Judicial Review

When there is no right of appeal or Administrative Review against the refusal decision or the refusal decision is certified with a right of appeal only exercisable after you have left the UK- the Judicial Review may be the remedy for you, only, if the refusal decision is unlawful, irrational, disproportionate and unreasonable. The Judicial Review is the complex area of UK immigration because it needs lot of expertise and litigation skills. A non-meritorious application for Judicial Review could have adverse costs implications for you.


The time limit for challenging an eligible decision is 03 months from the date of decision but it should be made as soon as practicable. There is a formality of initially sending a pre-action protocol letter to the Secretary of State indicating the potential grounds of Judicial Review. Very rare, the Secretary of State will reconsider the decision because normally it is maintained. In refusal of human rights cases from within the UK, when certified, often removal notices are served and this is when the urgent interim relief application could be necessary to stop an unjust removal.


The Judicial Review itself is a three-stage process:


Stage one (paper only no hearing)

  • 1. Application made in the Upper Tribunal/High court and copies served to the Secretary of State/Home Office.
  • 2. The Secretary of State/Home Office submitting response in 28 days; either proposing a settlement or defending the claim.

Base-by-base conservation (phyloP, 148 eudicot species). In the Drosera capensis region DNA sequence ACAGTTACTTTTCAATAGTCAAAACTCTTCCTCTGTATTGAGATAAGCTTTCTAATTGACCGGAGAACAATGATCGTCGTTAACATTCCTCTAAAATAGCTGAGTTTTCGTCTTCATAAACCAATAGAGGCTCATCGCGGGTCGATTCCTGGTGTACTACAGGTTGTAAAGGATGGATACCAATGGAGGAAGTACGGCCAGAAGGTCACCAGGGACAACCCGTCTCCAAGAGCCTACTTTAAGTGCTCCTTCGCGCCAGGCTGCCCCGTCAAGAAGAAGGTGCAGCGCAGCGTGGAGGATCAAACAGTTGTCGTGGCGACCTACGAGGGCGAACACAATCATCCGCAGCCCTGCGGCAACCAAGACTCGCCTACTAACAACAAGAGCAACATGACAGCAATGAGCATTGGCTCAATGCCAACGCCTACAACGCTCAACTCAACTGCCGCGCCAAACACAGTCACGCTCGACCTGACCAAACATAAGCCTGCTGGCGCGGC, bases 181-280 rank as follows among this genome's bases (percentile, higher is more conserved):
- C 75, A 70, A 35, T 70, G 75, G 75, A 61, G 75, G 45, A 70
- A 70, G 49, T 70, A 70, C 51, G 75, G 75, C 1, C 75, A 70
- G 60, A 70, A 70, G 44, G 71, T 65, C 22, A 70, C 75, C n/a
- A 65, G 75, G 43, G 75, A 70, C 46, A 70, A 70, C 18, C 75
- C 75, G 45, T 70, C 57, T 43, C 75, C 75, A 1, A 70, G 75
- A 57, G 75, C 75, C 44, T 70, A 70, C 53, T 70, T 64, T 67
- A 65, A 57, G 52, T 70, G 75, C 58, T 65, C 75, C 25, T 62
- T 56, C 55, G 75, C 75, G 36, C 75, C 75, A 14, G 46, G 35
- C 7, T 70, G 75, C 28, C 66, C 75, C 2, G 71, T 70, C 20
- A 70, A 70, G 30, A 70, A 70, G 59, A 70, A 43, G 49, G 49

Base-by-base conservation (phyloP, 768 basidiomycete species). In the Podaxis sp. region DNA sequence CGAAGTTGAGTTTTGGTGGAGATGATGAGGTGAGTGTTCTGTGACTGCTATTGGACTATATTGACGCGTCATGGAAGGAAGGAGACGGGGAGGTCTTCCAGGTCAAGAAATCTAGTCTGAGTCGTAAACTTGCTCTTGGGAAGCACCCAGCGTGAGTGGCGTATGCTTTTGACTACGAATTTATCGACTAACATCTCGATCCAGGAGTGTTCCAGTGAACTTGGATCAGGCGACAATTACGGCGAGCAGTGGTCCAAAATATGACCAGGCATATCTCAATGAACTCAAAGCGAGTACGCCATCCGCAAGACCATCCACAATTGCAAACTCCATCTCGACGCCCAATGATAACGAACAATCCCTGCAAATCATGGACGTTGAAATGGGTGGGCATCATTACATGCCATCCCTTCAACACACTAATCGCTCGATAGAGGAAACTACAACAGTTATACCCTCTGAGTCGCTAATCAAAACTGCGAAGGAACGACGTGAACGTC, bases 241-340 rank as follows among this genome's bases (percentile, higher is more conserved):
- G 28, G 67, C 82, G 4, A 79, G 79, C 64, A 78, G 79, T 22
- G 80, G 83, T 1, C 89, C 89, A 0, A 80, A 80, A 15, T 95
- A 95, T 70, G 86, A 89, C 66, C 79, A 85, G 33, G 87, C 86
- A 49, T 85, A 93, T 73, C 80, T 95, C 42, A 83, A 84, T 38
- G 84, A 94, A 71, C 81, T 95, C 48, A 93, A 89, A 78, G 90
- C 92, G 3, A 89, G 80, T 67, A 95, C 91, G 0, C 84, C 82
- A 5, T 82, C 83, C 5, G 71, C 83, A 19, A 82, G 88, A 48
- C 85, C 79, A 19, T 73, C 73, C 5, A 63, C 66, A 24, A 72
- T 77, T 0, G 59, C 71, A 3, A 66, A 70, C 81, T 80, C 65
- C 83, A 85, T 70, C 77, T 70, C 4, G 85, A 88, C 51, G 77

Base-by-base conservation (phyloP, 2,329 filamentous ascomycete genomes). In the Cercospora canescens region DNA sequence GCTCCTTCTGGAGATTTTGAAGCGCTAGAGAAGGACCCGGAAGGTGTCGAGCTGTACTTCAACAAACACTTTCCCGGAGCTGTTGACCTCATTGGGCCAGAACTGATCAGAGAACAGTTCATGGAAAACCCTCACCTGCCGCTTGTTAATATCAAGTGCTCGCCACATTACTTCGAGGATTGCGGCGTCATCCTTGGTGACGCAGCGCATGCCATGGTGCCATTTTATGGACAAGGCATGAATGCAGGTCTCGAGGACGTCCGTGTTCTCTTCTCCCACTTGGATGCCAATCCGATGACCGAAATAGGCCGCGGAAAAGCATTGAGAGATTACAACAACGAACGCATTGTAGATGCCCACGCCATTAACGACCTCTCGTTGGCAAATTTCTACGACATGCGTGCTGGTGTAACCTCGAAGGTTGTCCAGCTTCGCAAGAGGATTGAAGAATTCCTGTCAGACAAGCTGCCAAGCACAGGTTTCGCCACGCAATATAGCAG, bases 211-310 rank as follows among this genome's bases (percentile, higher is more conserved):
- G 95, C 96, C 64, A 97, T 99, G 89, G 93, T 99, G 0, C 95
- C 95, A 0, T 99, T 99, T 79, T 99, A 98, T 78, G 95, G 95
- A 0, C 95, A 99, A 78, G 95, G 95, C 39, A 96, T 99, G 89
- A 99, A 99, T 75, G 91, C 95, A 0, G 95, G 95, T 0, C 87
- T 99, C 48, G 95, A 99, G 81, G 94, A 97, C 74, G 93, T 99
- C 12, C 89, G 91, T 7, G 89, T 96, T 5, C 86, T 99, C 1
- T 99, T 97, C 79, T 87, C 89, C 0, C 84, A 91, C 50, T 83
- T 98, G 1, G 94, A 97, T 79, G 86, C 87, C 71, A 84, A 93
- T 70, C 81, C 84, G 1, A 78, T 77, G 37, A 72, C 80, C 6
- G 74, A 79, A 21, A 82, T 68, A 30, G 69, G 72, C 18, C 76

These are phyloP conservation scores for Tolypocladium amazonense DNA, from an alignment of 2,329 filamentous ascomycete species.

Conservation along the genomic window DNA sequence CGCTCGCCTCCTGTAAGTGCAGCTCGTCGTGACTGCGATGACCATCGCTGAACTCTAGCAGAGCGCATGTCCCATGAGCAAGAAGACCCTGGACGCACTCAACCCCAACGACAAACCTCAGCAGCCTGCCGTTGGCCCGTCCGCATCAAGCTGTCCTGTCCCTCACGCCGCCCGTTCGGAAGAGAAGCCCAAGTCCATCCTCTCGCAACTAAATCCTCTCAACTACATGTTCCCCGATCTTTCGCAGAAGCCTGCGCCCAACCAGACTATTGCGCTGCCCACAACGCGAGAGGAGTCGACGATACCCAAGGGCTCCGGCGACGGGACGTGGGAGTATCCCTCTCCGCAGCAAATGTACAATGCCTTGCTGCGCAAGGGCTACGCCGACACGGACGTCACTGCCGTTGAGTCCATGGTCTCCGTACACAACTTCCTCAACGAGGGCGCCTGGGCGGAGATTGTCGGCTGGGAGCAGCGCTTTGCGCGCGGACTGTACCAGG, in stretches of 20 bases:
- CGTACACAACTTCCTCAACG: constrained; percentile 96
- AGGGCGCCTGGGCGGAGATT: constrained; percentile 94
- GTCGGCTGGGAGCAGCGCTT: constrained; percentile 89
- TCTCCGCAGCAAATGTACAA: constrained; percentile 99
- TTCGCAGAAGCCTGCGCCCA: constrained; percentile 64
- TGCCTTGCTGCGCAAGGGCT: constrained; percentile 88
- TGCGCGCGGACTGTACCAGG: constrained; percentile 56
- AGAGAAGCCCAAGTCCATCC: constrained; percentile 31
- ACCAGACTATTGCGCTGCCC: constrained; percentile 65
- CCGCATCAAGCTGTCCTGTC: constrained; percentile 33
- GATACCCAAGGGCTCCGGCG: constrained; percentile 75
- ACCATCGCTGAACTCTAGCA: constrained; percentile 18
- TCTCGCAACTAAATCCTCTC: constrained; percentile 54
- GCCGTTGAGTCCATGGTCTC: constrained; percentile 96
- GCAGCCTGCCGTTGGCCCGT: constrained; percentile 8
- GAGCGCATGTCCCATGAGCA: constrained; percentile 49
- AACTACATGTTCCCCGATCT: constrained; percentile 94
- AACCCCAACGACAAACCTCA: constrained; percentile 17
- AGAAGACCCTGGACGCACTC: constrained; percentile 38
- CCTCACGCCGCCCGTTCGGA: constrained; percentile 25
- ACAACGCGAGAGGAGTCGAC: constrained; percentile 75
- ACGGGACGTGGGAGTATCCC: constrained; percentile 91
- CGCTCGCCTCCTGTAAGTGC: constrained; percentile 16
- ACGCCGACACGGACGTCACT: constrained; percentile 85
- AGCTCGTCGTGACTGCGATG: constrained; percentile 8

• 3. If the claim is defended the file is placed before a judge who will make a decision on the papers without a hearing.

If permission is granted the matter will proceed to a full hearing- if the permission is refused the matter will proceed to stage 2 below. If the permission is refused and the judge has issued a certificate that claim was totally without merit, then normally it is the end of matter here.


Stage two: (permission hearing)

  • 1. The Grounds for reconsideration to be drafted and submitted upon paper refusal.
  • 2. The matter listed before a single judge for a permission hearing where after hearing the parties and barristers from both sides, will make a decision either granting or refusing permission. If the permission is granted the matter will proceed to next stage- if refused then it will normally end here.

Stage 3: full hearing


It is very unlikely that the Home Office would want to proceed for this hearing because often there is a settlement proposals from the UKVI at this stage. However, if the matter proceeds to the substantive hearing the, the Upper Tribunal or High Court Judge will hear the counsels from both parties and make a decision, either refusing or allowing the Judicial Review.


If the judicial review application is successful, the decision under challenge will normally be ‘quashed’ and sometimes a mandatory order will be made that a visa should be issued but in very rare cases.


In certified human rights or protection claims, the mandatory order for serving an appealable order may be made.


How can we help:


Your designated case worker will assess the merits of your case for a potential Judicial Review and will provide you with a cost estimate and chances of success. In removal or deportation cases, your matter will be prioritised and an urgent interim relief application will be drafted and made in the relevant court or tribunal followed by an application for Judicial Review. In most complex cases, we instruct specialist counsel for opinion and drafting grounds for Judicial Review. The Judicial Review is not simply an application or claim, it requires litigation skills to negotiate settlement terms with the other party and compliance with the case specific directions of the court or tribunal. Any non-compliance could end up in striking out proceedings, costs or even wasted costs. This is why you need someone who knows what he is doing; here at Immigration Solicitors 4me we ensure that we maintain a balance between our duty towards to court and our duty to secure the best interest of clients, therefore we monitor and advice at each step of the proceedings.